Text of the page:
Oral Motor Deficit Overview An oral motor deficit is a condition characterized by weakness or paralysis of the muscles of the oral cavity. The oral muscles are muscles associated with speech and they include musculature of the mouth such as lips, tongue and jaw. Oral motor deficit can interfere with feeding, swallowing and articulation.
Causes of Oral Motor Deficit
Oral motor deficit can occur due to incorrect motor programming of the mouth muscles. This means that signals from the brain to the mouth are transmitted but the mouth fail to interpret these signals. Due to this, the muscles of the mouth may not be able to move at all or can move incorrectly. This causes food to be processed ineffectively in the mouth.
Oral motor deficit can also be caused by low muscle tone or weakness of the lip, jaw or tongue. Low muscle tone in the jaw in children usually manifests in consistent open mouth posture. Low muscle tone in the lip typically causes difficulty in puckering, drinking from a straw and regular spilling of liquids when drinking. Weakness of the tongue causes inability to stick the tongue out or to move the tongue from side to side.
Weakness of the musculature of the mouth can cause uncontrollable dropping of saliva from the mouth, or drooling. For improving feeding and speech difficulties it is vital to strengthen these muscles.
Management of food in the mouth like chewing and swallowing can be considerably affected by low oral muscle tone. A person with oral motor deficit can be unable to remove food from eating utensils and prevent food from falling out from the mouth.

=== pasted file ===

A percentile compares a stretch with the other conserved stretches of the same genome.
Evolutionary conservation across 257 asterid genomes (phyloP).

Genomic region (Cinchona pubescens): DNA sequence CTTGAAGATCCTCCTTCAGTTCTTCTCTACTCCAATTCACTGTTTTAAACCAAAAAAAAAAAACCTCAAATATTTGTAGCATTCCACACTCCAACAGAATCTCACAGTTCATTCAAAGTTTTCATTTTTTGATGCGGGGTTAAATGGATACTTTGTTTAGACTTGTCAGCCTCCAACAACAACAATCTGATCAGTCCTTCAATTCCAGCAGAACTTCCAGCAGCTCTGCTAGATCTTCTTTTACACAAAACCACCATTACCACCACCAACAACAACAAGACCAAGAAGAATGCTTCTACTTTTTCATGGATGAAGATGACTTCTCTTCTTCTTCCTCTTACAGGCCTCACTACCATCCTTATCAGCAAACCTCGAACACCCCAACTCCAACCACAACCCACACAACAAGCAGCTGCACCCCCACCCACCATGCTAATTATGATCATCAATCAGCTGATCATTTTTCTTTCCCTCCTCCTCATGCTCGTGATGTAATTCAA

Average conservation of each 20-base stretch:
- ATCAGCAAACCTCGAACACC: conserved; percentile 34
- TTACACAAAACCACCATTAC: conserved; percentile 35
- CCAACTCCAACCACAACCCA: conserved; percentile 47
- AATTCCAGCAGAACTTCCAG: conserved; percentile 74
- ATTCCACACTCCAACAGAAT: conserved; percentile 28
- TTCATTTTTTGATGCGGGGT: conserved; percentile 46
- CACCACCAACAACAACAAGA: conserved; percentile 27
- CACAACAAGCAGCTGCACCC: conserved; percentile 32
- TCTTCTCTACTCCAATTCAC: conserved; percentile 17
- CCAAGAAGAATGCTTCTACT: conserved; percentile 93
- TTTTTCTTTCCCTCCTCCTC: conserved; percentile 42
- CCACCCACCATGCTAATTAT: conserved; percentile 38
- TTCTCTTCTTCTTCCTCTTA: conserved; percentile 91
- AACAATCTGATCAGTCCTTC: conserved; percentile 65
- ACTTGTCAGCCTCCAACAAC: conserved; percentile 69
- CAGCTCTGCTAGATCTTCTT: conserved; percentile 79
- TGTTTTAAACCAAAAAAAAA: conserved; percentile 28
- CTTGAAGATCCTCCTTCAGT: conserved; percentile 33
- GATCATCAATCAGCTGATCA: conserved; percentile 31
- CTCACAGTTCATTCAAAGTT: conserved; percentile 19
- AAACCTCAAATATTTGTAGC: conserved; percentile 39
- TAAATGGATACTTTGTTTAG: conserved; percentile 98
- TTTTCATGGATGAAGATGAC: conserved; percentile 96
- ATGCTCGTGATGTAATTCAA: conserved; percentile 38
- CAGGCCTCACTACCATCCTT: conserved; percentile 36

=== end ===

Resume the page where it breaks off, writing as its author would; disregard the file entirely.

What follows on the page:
Weak mouth musculature can also cause occasional chocking and delayed swallowing. Difficult management of food in the mouth often results in feeding disorders as an affected child can create an aversion to eating. Feeding disorders can be treated by supporting the oral muscles as well as readjusting neural pathways.
Treatment for Oral Motor DeficitOral motor deficit can be improved by oral motor therapy. This includes techniques for strengthening lips, jaw and tongue. Oral motor program consists of different exercises that should be performed on a daily basis in order to improve the strength of the oral muscles and neural pathways and improve motor programming.
Blowing edible bubbles can improve tongue strength and lip rounding. Sucking can be improved by using straw for drinking. Lollipops can be used for strengthening the lip and the tongue. Jaw muscle strength can be improved by having a child move his chin from side to side without moving the head.